Paul Sensano of the DLNR brought in samples of the kinds of buoys that are their top choices for marking swim zones, a cap buoy and a can buoy
The second working group meeting was held on Monday, April 28. We were asked to come prepared to talk about our user group’s “issues, needs, concerns, and goals”. Here’s what I had for windsurfing.
How to educate both resident and visiting users about rules
- Ability to drift downwind near shore, for learning and self-rescue
- Ability to walk gear upwind along shore
- Beginner’s area sheltered from high wind and surf
- HAR swim zone A would eliminate the protected area for beginners
- HAR swim zone B would remove a large portion of the area used by windsurfers
- Combined, old swim zones A & B would remove 50-70% of the area currently used by windsurfers
- Continue to provide access to family- and beginner-friendly windsurfing areas
- Ensure safety for all users
- Communicate rules and guidelines for safety and respect
- A plan that is flexible/nimble enough to accommodate short-term events such as tsunamis and flooding, and long-term changes such as new sports
We divided into two “focus groups” for discussion, where individuals had a chance to talk about their user group’s concerns and ideas. It also provided opportunities for different user groups to understand each other better.
Support seemed to be emerging for making the swim zone outer boundaries closer to shore, like they are now. Most people seemed to think the goal of the swim zones is to provide safe areas for families and children to enjoy the water. It’s easier for DLNR to enforce zones if the boundaries have natural landmarks, like jetties, easier for lifeguards to enforce, and easier for users to recognize.
Some concerns about windsurfing and kiting, voiced by other users, were
- Native plantings being trampled or cut down
- Kiters jumping over canoes and divers
- Keeping a safe distance from divers and fishers
- Water getting crowded with kiters and kite lines tangling
- Fishers like to cast from points; windsurfers, kiters, and canoes have a hard time seeing the lines and poles
Here are PDFs of the meeting notes and participant ground rules that were sent out.
Summary of Meeting #2
Ground Rules Established for Kanaha Beach Recreational Area Focus Group
The meeting facilitator also sent these instructions for our next meeting: “At the conclusion of the last meeting, we asked that you embrace the challenge of thinking of a way to improve the beach for a different group, instead of your own groups agenda and needs. We will base our discussion on this frame of reference and continue to address concerns and needs as we start to move towards the final discussion about solutions and generating recommendations for the DOCARE Chair.”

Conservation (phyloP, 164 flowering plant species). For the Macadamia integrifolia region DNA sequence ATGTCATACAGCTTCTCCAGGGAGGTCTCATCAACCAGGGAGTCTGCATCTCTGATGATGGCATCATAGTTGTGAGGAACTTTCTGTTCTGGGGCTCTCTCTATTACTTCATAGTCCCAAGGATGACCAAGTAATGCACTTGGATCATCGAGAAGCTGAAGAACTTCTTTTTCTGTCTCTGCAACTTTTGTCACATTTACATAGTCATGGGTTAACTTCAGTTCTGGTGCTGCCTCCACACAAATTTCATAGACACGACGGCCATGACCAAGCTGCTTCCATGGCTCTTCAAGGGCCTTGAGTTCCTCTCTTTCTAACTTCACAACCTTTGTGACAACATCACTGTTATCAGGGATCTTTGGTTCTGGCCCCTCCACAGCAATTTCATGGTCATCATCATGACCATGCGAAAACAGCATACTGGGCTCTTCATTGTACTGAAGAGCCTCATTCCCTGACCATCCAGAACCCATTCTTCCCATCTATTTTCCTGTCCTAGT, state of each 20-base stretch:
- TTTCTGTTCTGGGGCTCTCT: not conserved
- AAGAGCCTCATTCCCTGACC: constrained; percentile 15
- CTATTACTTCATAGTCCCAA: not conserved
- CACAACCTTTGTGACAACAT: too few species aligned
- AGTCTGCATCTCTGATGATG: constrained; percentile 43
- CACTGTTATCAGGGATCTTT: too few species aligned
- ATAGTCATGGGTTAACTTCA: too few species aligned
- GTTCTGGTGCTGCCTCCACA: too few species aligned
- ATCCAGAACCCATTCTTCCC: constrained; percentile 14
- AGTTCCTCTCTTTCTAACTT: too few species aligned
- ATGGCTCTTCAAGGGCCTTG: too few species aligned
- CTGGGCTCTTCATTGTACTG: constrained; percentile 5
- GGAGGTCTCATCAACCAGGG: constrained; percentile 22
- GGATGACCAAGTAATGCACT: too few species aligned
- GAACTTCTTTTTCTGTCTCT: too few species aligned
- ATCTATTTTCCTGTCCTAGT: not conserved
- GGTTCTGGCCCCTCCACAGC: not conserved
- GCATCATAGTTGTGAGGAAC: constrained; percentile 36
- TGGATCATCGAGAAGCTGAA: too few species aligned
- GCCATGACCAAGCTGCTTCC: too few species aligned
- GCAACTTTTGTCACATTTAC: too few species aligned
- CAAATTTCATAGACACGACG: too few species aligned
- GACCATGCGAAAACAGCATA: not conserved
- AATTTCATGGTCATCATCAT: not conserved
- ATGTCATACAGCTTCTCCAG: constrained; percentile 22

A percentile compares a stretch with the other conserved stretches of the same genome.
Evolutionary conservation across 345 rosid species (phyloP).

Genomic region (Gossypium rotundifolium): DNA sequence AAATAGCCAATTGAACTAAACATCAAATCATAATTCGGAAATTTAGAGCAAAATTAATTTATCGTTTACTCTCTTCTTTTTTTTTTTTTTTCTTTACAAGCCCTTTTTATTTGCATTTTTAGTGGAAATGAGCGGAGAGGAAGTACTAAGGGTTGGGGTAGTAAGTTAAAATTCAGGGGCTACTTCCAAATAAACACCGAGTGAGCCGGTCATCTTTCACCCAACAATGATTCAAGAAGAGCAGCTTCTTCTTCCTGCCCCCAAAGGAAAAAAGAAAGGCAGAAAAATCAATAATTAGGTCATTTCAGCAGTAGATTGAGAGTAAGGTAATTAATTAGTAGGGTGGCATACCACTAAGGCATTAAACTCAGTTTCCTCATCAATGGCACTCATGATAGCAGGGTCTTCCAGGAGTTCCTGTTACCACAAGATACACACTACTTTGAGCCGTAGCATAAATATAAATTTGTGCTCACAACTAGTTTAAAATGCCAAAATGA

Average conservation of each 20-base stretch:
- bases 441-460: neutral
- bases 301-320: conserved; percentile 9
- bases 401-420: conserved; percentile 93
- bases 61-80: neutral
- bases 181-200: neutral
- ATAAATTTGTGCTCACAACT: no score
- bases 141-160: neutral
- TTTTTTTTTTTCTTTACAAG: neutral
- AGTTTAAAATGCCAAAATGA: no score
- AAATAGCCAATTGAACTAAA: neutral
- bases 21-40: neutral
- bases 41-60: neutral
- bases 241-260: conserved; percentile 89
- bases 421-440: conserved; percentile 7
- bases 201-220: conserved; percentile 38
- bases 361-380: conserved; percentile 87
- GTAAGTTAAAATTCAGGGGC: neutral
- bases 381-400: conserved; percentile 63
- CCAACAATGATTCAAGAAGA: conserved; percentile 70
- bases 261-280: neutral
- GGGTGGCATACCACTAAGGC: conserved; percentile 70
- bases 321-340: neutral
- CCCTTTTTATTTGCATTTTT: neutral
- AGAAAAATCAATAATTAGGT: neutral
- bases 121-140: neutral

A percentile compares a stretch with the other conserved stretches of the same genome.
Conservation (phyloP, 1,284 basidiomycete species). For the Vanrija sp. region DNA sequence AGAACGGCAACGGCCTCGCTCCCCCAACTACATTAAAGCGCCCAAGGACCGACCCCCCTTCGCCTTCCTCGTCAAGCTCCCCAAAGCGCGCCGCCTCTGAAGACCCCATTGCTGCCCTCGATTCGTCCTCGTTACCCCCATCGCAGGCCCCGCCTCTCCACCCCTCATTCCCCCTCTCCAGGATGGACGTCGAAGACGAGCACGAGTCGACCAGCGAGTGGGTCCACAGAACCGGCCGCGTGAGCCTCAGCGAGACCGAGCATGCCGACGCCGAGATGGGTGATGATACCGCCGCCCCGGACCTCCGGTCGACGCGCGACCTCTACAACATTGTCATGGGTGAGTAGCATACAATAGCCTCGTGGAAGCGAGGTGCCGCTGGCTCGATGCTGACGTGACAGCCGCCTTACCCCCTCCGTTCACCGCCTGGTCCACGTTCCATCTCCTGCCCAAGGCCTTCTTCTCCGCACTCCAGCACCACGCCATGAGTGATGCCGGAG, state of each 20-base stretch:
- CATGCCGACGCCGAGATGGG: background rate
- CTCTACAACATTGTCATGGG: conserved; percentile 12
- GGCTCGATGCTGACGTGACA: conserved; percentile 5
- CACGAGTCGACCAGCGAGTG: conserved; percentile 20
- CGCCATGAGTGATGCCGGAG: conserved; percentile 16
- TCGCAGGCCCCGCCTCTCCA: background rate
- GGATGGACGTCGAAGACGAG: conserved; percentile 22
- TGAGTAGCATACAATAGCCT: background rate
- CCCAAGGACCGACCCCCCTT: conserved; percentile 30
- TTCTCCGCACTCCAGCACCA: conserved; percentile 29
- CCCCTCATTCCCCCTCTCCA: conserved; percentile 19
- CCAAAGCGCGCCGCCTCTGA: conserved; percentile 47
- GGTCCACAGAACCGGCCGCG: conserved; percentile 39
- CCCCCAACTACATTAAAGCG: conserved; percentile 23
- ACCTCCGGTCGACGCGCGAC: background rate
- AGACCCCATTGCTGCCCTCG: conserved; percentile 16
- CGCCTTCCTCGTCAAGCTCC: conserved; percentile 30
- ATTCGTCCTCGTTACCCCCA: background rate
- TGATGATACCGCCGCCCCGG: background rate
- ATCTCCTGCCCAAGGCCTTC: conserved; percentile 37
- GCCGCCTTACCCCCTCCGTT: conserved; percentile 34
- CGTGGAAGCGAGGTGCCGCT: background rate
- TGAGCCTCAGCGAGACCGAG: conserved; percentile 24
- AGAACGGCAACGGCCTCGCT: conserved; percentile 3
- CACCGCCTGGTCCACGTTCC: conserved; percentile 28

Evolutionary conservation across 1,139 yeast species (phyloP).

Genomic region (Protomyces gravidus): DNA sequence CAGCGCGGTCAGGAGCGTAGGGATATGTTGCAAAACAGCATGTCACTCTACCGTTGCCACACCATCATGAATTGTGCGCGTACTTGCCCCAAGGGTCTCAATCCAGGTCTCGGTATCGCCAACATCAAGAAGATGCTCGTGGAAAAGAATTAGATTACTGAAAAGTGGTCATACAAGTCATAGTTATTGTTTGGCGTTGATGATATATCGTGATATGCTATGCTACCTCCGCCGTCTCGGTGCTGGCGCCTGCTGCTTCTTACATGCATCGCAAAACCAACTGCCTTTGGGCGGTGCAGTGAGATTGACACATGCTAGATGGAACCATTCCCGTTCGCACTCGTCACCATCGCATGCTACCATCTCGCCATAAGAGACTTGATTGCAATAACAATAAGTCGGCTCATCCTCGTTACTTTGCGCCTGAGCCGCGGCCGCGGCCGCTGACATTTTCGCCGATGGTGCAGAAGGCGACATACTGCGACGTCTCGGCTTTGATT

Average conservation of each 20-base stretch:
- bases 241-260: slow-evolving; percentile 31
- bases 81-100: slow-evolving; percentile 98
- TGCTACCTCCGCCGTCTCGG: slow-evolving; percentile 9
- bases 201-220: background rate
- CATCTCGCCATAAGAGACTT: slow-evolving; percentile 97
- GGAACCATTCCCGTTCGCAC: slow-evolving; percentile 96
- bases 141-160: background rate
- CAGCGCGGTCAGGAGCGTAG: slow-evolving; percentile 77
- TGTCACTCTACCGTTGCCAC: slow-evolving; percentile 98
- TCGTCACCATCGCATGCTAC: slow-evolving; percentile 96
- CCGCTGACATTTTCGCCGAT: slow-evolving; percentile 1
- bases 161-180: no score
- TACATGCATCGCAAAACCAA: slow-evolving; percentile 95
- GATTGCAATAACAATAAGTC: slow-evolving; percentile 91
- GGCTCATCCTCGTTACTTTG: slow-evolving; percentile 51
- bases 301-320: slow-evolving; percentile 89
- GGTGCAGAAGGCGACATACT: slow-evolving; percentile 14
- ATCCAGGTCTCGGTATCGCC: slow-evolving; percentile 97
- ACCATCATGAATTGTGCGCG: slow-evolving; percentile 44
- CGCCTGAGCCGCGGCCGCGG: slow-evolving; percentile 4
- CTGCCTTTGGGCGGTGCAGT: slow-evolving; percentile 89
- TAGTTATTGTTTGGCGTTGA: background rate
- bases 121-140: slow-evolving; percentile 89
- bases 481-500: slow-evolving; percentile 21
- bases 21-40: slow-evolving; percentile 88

How can we address other users’ concerns? What ideas do you have to “improve the beach for a different group”?
(Meeting date has passed and input form has been removed)
These comments came in before the meeting, responding to the question in my last post asking what you see as “issues, needs, concerns, goals”. Thank you for taking time to comment!
Kiters need to stay at least 200 feet from canoes & divers. If their line drops across our necks, they can kill us due to the weight of the canoe and speed of the kiter.
Kiters should not be inside the reef from the lifeguard stand through Stable road papa. Kiters who are launching from Sprecks are endangering windsurfers, canoes and paddlers and making for fights.
Windsurf instructors should educate their students that they should look first to see if a canoe or diver’s path will intersect theirs and either delay their launch or change course so as not to run over/into them. Neither canoes nor divers can manover quickly to get out of the way, so it is up to the windsurfer or kiter to avoid them.
All groups should ask paddlers for help (while still calling 911) if they get into trouble because if we are out there, we may be quickest to get to you safely.
~ Karen C, paddling & fishing
If they are adding a new swim area near the lifeguard tower, why cant they remove one of the existing swim areas? Why not remove the one at the cove since its never used at all by swimmers and is really really far from any kind of life guard supervision? A swim zone infers that its being managed; that area is not being managed at all. If a swimmer were to drown in a county swim zone, the county is probably going to be liable. I doubt they are going to start posting a lifeguard at the cove. I would suggest they remove that swim zone. And keep the A (kite beach), B (canoe beach), and C (windsurf beach).
~ Marc L, Windsurfing, Surfing, Paddling, Snorkling
Lowers Kanaha has a swim line providing swimmers with a safe place to swim. The local windsurfers police the zone informing visitors about the safety measures in place. Facebook has a group site called Friends of Kanaha that promotes “Peace and Pono @ Kanaha Beach Park”. Hundreds of locals and visitors visit this site. Please accept the new proposed swim zone map
~ Margie L, windsurfing, surfing